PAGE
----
Glaucoma is one of the serious eye diseases that affects a large number of elderly individuals. It can cause irreversible vision loss and even lead to blindness if left untreated. Yet, it is estimated that the majority of people affected by glaucoma do not undergo screening, and this disease remains relatively unknown. By becoming better informed and undergoing regular screenings, it is possible to detect the early symptoms of glaucoma and prevent vision deterioration.
When discussing glaucoma, it is important to address the issue of increased muscle tension or elevated intraocular pressure. This can represent an initial step toward glaucoma, which is why routine eye pressure checks with a professional, especially for the elderly, are crucial. The incidence of glaucoma increases with age, and it is estimated to affect between 1 and 2% of the population over 40 years old and 10% of those over 70 years old. Normal eye pressure should not exceed 21 millimeters of Mercury (mmHg). Beyond this point, it can create an increase in pressure inside the eye, leading to damage to the optic nerve at the retina and a reduction in the field of vision. This is the presence of glaucoma. However, it should be noted that high eye pressure does not always lead to glaucoma, and conversely, glaucoma can sometimes develop despite normal eye pressure.
To recognize the symptoms of glaucoma, it is important to know that there are several types of glaucoma, some of which are more symptomatic than others. Some can be very painful and present with distinctive signs such as sharp eye pain and redness, while others often go unnoticed and are only detected during a thorough eye examination by a professional. As glaucoma progresses, the optic nerve becomes increasingly damaged. Glaucoma manifests as a reduction in peripheral vision. If the damage continues to progress, central vision eventually disappears, leading to blindness.
Open-angle glaucoma is one of the forms of so-called "primary" glaucomas, meaning it occurs spontaneously. It can be congenital, occurring in infants around 3 or 4 months of age and being treated through surgery, or it can develop in adulthood. Among primary glaucomas in adults, open-angle glaucoma corresponds to a chronic form with slow and often silent progression. It accounts for 90% of glaucoma cases and affects both eyes, more or less simultaneously. It is often due to high intraocular pressure, or ocular hypertension, which is one of the primary risk factors for open-angle glaucoma. Monitoring this eye pressure is therefore the best way to prevent and halt its progression. Other factors that can increase the risk of developing glaucoma include aging, a genetic predisposition or family history, high myopia, eye globe malformation, or certain personal histories of retinal detachment, ocular hypertension, eye surgery, or eye trauma. Its progressive nature and lack of apparent symptoms, which can last for about fifteen years, make early detection of this particularly widespread type of glaucoma very challenging. Without regular check-ups, it is often diagnosed too late. Therefore, it is recommended to have regular visits to an ophthalmologist, especially if you have one or more of these risk factors. Some of the early signs of the disease may include vision disturbances like a sensation of visual fog and colored halos around lights, excessive tearing, and occasional headaches, all of which can often go unnoticed without systematic screening, recommended from the age of 40.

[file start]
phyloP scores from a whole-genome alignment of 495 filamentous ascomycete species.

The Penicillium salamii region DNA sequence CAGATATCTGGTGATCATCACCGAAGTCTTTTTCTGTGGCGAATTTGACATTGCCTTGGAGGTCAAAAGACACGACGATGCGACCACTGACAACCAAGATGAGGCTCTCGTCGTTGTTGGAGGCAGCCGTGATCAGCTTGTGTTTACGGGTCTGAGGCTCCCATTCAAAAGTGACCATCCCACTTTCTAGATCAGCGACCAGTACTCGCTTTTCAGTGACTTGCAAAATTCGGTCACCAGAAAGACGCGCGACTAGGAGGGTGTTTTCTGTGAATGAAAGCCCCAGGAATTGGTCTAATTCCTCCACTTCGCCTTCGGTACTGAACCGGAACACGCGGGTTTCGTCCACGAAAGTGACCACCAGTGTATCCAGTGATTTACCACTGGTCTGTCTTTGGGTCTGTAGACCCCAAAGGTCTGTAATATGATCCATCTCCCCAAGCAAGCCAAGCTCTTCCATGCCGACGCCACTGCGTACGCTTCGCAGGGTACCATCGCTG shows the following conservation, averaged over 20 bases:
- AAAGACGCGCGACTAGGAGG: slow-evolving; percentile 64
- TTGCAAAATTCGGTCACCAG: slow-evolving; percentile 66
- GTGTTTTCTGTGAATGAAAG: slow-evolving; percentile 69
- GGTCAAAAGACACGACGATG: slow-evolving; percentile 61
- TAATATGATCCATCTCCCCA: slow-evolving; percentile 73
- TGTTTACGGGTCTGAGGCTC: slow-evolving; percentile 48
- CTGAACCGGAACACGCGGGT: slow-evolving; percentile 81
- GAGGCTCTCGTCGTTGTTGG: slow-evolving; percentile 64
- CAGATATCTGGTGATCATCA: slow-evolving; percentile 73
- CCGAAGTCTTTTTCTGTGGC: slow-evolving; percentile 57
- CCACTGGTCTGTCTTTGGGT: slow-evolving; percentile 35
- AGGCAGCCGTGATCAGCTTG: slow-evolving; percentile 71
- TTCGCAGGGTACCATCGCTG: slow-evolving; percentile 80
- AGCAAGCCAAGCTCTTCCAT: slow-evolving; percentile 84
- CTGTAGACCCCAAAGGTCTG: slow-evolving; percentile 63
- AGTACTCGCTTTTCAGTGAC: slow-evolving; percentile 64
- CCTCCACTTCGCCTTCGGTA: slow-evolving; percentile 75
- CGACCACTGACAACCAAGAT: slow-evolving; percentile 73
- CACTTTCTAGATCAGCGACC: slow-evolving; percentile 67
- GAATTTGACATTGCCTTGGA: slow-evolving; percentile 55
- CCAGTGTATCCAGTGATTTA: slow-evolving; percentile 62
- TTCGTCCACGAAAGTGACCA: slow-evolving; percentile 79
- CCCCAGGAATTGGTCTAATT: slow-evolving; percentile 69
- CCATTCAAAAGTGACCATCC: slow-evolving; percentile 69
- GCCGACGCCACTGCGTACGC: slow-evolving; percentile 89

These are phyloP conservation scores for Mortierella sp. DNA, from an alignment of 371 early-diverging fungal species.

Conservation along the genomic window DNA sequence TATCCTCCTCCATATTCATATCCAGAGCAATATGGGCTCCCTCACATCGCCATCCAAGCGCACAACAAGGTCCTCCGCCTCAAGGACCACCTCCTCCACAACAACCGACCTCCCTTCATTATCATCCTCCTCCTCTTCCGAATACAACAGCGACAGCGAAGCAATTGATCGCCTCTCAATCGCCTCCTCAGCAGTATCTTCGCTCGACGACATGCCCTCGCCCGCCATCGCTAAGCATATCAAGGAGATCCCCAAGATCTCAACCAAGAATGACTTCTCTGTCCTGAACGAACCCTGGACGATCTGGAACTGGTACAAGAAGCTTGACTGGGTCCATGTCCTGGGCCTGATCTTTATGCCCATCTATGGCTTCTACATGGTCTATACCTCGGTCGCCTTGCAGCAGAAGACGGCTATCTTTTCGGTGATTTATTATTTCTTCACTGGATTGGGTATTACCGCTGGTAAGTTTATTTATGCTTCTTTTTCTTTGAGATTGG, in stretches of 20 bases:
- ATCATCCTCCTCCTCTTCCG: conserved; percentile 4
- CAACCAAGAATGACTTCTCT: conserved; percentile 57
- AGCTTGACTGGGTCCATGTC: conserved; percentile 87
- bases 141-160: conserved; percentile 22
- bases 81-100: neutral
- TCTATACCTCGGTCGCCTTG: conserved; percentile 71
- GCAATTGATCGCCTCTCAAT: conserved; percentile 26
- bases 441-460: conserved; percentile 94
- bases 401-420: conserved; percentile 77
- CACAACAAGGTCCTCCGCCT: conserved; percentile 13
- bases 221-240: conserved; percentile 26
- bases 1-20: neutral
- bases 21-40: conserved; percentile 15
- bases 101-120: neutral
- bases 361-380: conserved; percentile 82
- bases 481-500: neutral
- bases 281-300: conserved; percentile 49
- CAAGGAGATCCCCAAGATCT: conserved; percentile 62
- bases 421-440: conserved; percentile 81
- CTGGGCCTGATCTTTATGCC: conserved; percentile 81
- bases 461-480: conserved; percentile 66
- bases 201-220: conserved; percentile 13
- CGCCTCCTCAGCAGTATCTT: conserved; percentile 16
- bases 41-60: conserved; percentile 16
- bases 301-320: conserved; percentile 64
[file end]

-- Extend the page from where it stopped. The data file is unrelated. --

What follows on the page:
Closed-angle glaucoma, also known as acute glaucoma, also falls under the category of "primary" adult glaucoma, along with open-angle glaucoma. This acute form of glaucoma, much rarer than open-angle glaucoma, occurs suddenly due to the anatomical closure of the angle between the iris and the cornea, which is responsible for draining aqueous humor. This closure leads to a sudden increase in intraocular pressure, which compresses the optic nerve and rapidly impairs vision. A crisis of closed-angle glaucoma can be recognized by the following symptoms:
- Severe headaches
- Intense eye pain and tearing
- Red eyes
- Very blurred vision
As soon as the first symptoms appear, such as blurry vision, a sensation of visual fog, even mild discomfort, and colored halos around lights, urgent ophthalmological care is necessary.
Hypermetropia, cataracts, and a family history can be risk factors for closed-angle glaucoma, and a crisis can be triggered under various circumstances, such as stress, certain medications, or prolonged periods in the dark, for example.
In addition to these two primary types of glaucoma, there are also secondary glaucomas. They are complications resulting from other diseases and occur due to various external causes, such as eye trauma, inflammatory eye diseases, cortisone treatment, diabetes, eye tumors, or other factors.
The treatment approach differs depending on whether it is closed-angle or open-angle glaucoma. Closed-angle glaucoma requires urgent medical attention. The goal is to rapidly reduce eye pressure by either stopping the production of aqueous humor or promoting its drainage. Several eye drops, analgesics, and medications will be administered urgently by the doctor. Subsequently, surgical or laser intervention may be considered to prevent recurrence. As for open-angle glaucoma, measuring eye pressure can reveal elevated intraocular pressure. After a thorough ophthalmological examination, the doctor may prescribe treatment. Otherwise, the disease will continue to progress until optic nerve damage leads to blindness."
Find suitable accomodation for senior citizens